The board also welcomed new trustees Bruce Peterson, retired district director for Congressman Heath Shuler and former teacher and coach; Nathan Ramsey, dairy farmer and former chair of the Buncombe County Board of Commissioners; and Pat Smith, executive director of the Community Foundation of Western North Carolina.

Buckner, the first alumnus to serve as UNC Asheville Board of Trustees chair, has also served on the University’s Foundation Board and National Alumni Council, which he helped establish. In 2008, he received UNC Asheville’s Thomas D. Reynolds Award for Service to the University. In addition, Buckner and his wife Mary Elizabeth (Class of ’68), have been generous supporters of the University. The couple established an endowed scholarship and regularly host alumni gatherings near their home in Atlanta.

Prior to being named Mission Hospital’s CEO, Damore was president and chief executive officer of Sparrow Hospital and Health System in Lansing, Mich.. He also has served as executive vice president of Mercy Health Services in Farmington Hills, Mich., and Western Reserve Care System in Youngstown, Ohio. He is currently a member of the Board of United Way of Buncombe County and the Asheville Chamber of Commerce Board of Directors.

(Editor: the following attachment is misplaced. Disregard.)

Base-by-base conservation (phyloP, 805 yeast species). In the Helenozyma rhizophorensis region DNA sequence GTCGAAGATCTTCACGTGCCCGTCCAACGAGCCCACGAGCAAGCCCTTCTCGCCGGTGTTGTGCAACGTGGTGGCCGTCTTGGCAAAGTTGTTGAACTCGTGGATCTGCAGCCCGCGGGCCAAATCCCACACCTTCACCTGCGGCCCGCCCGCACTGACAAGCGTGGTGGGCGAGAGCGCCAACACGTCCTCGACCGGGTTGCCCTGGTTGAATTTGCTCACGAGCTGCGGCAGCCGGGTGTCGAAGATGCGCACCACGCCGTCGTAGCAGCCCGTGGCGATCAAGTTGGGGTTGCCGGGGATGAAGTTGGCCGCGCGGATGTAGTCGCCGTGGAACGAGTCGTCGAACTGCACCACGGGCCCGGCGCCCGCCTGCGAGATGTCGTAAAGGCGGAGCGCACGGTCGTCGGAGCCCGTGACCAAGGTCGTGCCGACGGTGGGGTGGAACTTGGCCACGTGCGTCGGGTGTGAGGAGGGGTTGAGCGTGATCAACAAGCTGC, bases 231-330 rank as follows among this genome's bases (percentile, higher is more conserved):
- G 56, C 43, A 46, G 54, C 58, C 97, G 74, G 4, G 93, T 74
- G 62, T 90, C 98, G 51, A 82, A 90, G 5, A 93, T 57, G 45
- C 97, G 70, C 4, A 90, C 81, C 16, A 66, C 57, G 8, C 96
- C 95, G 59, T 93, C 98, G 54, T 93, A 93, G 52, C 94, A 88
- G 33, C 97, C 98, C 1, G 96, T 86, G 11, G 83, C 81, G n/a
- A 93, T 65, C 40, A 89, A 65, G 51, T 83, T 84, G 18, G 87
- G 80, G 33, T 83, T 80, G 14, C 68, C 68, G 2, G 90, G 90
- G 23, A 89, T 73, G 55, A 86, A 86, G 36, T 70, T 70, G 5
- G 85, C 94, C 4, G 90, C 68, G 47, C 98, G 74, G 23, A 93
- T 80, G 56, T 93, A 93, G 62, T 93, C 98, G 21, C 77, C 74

Following graduation from UNC Asheville, Byrd Mosley attended Harvard Law School. The Asheville native began her legal career as an attorney with the U. S. Department of Army Materiel and Readiness Command and since 1980 has worked in the office of the general counsel of the National Academy of Sciences. Byrd Mosley has also served on UNC Asheville’s National Alumni Advisory Council.